Monday, October 18, 2010

National Park Ranger Training

I have been asked by several people lately about what type of training National Park Rangers receive.  This varies based on the specific position a person is hired for.  Most park ranger positions fall into the categories of interpretation or protection.  Here is an overly simplistic explanation of where most park rangers start their trail of training.

An interpretive park ranger’s focus is the telling of the story of the park they are assigned to.  This is done through formal presentations, working visitor centers, writing, leading walks, designing school programs, and many other skills used to communicate a story and foster an interest in park resources.  Solid base resource knowledge is an essential starting place.  This is supplemented by Park Service training in interpretive skills.  For a first year seasonal most parks provide one to two weeks of basic interpretive training followed by a busy summer of on the job training and audits by more experienced rangers to help improve their performance.  Once in a permanent position interpretive park rangers can improve their abilities through mentoring, formal training, and movement through a certification system where their programs are evaluated by experienced managers.

Those wanting to start as a seasonal protection National Park Ranger are required to complete a law enforcement academy that offers a curriculum approved by the National Park Service.  This must be accomplished on the individual’s own time and expense.  For information on these schools you can go to:

Once one of these schools is completed, most parks will provide onsite training and then a first year seasonal protection park ranger will work with more experienced rangers obtaining vast and fast amounts of on the job experience.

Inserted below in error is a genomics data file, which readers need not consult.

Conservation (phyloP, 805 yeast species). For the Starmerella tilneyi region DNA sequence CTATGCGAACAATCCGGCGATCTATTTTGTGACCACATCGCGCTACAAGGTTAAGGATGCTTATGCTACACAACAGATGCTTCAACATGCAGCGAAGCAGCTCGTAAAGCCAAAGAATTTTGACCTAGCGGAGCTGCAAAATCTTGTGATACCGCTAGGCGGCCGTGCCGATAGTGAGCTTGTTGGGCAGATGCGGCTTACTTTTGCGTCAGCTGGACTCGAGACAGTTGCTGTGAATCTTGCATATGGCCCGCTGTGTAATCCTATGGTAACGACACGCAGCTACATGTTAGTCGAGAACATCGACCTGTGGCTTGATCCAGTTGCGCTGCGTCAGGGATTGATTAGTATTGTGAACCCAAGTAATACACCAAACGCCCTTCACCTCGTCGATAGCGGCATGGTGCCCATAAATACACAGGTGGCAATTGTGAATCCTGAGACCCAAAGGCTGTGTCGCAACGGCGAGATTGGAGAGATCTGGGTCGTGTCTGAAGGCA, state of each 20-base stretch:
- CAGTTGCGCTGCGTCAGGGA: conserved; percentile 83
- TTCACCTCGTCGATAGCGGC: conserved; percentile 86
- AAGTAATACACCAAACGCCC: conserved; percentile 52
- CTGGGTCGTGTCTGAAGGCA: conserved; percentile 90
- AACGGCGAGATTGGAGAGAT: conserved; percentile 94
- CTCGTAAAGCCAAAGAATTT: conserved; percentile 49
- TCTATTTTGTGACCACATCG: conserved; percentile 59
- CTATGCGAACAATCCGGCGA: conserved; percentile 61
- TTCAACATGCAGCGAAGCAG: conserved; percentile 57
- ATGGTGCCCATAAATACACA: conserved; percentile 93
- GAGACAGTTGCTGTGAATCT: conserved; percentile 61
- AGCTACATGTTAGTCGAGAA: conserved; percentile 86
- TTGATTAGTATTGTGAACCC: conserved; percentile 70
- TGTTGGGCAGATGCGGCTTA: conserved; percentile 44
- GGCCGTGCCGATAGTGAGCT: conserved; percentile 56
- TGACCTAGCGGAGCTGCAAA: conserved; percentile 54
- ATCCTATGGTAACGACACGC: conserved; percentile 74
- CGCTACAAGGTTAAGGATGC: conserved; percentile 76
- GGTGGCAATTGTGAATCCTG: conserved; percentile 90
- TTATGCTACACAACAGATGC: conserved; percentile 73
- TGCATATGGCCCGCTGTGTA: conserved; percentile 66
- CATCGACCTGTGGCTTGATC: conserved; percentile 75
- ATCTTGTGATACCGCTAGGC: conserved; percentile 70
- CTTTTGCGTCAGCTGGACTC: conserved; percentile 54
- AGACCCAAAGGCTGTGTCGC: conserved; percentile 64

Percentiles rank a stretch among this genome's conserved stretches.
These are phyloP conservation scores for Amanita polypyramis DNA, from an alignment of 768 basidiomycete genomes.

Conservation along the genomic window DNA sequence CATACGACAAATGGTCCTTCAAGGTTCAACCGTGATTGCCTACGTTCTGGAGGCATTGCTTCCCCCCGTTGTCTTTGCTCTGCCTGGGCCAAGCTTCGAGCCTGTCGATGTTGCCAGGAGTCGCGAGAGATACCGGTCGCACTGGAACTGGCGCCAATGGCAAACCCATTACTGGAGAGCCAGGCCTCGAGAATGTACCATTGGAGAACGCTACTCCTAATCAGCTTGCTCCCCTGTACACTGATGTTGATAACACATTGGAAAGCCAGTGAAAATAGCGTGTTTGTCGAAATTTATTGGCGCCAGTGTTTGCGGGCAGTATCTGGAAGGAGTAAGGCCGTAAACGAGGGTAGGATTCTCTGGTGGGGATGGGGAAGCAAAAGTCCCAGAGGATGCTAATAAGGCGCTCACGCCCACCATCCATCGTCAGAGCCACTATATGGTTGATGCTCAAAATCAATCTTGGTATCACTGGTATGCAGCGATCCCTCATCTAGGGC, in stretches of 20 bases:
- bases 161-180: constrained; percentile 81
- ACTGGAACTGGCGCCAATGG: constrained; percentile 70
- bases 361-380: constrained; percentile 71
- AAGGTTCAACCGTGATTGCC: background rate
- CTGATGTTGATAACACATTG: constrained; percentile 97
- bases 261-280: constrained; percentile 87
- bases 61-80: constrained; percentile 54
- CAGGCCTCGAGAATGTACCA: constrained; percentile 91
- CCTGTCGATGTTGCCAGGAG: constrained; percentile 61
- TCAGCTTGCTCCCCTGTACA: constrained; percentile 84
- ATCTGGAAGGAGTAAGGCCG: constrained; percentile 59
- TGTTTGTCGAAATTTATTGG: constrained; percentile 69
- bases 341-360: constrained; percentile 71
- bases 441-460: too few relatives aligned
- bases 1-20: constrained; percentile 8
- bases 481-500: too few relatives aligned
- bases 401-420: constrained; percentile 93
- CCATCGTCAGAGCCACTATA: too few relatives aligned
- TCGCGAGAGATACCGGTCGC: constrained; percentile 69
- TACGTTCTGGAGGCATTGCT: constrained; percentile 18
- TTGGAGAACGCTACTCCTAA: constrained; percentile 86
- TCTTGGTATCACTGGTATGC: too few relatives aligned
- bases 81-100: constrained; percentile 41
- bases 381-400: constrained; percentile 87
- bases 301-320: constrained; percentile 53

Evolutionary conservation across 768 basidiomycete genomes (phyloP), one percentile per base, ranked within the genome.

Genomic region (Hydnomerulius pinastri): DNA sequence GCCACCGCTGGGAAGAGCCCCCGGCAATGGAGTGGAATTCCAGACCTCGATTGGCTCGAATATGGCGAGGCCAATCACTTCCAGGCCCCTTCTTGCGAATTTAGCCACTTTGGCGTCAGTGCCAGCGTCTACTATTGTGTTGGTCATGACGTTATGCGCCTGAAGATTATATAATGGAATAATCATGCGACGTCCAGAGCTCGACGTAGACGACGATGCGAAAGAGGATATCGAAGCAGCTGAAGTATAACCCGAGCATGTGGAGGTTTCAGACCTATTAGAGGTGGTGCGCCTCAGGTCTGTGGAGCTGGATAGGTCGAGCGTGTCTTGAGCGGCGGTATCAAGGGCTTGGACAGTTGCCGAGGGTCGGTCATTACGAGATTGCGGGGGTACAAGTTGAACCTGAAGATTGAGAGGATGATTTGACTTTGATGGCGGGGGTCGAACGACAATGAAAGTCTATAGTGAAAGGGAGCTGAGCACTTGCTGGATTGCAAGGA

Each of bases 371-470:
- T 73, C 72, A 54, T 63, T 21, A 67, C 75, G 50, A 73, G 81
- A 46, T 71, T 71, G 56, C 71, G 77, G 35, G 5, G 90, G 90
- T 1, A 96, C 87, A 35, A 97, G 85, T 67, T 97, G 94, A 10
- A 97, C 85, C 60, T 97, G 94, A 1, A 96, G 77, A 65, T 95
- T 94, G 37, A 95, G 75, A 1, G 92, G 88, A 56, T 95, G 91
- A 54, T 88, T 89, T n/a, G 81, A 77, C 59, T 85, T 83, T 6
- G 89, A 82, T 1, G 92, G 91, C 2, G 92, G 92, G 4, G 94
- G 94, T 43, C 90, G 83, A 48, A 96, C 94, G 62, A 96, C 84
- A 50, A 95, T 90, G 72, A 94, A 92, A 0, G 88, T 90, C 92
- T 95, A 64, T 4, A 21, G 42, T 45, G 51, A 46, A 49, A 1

Once a person obtains a permanent protection park ranger position they will attend a basic academy at the Federal Law Enforcement Center (FLETC) near Brunswick, Georgia.  This is then followed by a Field Training assignment at a park other than the one they are working for.  This three month experience places the individual in a high work load environment working with experienced and specially trained park rangers giving them a chance to use all the skills they learned at FLETC.  Once a park ranger completes this challenging program, they return to work in their home park.

Additional training is offered at different levels in search and rescue, emergency medical services, the incident command system, Wildland fire, structural fire, and a wide variety of other public service and safety topics.

In truth a National Park Ranger spends their entire career in training.  Developing new skills, updating old ones, keeping up with changing technology, laws, policies, and the world around us are essential to a park ranger maintaining proficiency in the job.  During my 32 year career I attended and helped instruct thousands of hours of training.  These only served to supplement the experience and knowledge gained by years of working in National Parks.

A Park Ranger's Life is an education in itself.

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